http://oneyearbibleimages.com/galatians5_16.jpg
Photo from One Year Bible Blog


There are some things that are always good, and things that are not. We are aware of the "works of the flesh" - those things that please our flesh and blood but that will pass away, and in the meantime may tear apart our precious soul and spirit. We must consider for ourselves things like:
  • "Immodest dress
  • "Dancing that looks like something out of a Snoop Dogg video
  • "Drugs and alcohol
  • "Pressure for sexual activity
  • "Music with immoral messages" (the above list from "Should We Let Our Kids Go To Prom")
  • "Dancing" that is called "grinding", which looks even to un-Christian parents like "vertical sex"
  • Fostering romantic relationships between those who are not looking for a potential spouse
  • Spending excessive amounts of money to please oneself for a one night event
  • Hanging around with people which may cause us or our friends to behave in a way that does not "make for good works," rather than "fleeing" from questionable activities
  • Music that is secular, promoting a world view that is not Christian, which does not uplift or encourage, but merely makes us "feel good" (this is a hard one for me to write here but something I have to catch myself on too)
  • Lying to yourself and to your children that spending much time with those in the world is really in order to teach them the truth
Photo from Scripture Wallpaper

People of all ages and backgrounds (religious and irreligious) will point out to you that The Prom is not necessarily a den of iniquity, filled with every evil thing. You will be told that their Prom, or alternative dance, will be have rules and chaperones. It will be explained carefully to you that it is not the Prom itself where these occur, but in the after parties that children attend with or without their parents' knowledge. (Read "Educating the Next Generation" for one volunteer adult's description of a local prom with rules and plenty of chaperones.) And so, they will point out, the Prom is a good thing. But, ask them, good for what?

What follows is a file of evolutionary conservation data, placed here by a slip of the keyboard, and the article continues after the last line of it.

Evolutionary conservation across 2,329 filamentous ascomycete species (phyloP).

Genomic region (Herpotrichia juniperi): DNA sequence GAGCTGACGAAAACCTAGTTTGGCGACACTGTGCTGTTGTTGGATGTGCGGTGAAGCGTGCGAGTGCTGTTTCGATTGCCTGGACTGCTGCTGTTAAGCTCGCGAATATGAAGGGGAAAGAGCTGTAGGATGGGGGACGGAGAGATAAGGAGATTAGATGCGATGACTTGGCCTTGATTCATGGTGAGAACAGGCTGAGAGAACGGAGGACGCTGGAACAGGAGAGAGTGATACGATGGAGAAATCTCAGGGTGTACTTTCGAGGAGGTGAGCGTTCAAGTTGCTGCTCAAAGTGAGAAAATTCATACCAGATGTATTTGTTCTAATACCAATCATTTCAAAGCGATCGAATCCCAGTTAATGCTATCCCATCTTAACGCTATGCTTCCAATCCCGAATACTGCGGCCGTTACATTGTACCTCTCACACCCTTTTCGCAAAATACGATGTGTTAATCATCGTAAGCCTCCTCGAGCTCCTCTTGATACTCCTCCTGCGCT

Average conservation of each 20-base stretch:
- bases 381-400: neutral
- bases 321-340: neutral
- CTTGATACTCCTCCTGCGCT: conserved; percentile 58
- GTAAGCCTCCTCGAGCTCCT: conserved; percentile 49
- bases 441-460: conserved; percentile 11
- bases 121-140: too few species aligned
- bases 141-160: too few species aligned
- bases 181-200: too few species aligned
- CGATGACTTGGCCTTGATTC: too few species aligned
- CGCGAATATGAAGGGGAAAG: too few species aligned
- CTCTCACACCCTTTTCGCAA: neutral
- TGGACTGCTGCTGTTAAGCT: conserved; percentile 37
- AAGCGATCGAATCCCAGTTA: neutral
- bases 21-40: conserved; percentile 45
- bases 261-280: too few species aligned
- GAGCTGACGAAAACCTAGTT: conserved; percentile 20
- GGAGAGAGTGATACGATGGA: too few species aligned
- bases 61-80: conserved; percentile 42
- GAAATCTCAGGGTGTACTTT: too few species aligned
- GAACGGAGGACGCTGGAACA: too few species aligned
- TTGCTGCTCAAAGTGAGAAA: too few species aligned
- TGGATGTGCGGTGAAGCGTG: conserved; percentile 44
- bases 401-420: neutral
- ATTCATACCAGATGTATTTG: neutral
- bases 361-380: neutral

And you know that Prom has expectations attached by others. In a world where parents more and more are giving up their blessings - their children - to rearing up by secular or rarely present hosts, children will learn to behave badly, having little to no moral instruction. Even Christian parents leave the training of their children up to the school or "the church", and those children do not receive much of the training that they could have had, since once or twice a week in Bible class, and maybe a summer camp one week a year, is not diligent training. Parents: please take your blessings and your responsibilities seriously. Children: please listen to your parents.

In the end, attending The Prom, or any event, is going to be a decision made by each individual, and not all decisions - even those made in prayer - will be the same.
Welcome with open arms fellow believers who don’t see things the way you do. And don’t jump all over them every time they do or say something you don’t agree with—even when it seems that they are strong on opinions but weak in the faith department. Remember, they have their own history to deal with. Treat them gently. (Romans 14:1, The Message)
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So this is the last I will write in this series regarding The Prom, unless I receive comments under any of the posts this month. The information is out there, and you can read my own opinion here, if that is of any consequence. I hope that you as a parent or as a young person who is reading these brief articles and links, will think about the cultural push to attend fancy dances and dress up dinners. Can it be done to the glory of God? That is for you to decide and to act on. Perhaps you will decide to celebrate the blossom season of the world with long walks taking photos, making scrap books, having gospel music singing times, hosting a pot-luck dinner (or series of dinners) with good friends, making a trip to a small farm or even a foreign country to help others in need, getting a group together to sing at a retirement home, work out your first Bible class lesson to share with others, go on a trip to visit a place with a small congregation of God's people to encourage them . . . I mean, there is just so much that is available to spend your time and money on (other than fancy dress balls) that will reflect living by the Spirit. And as the man wrote, there's no law against doing good things.

Photo from Catholic Faith Education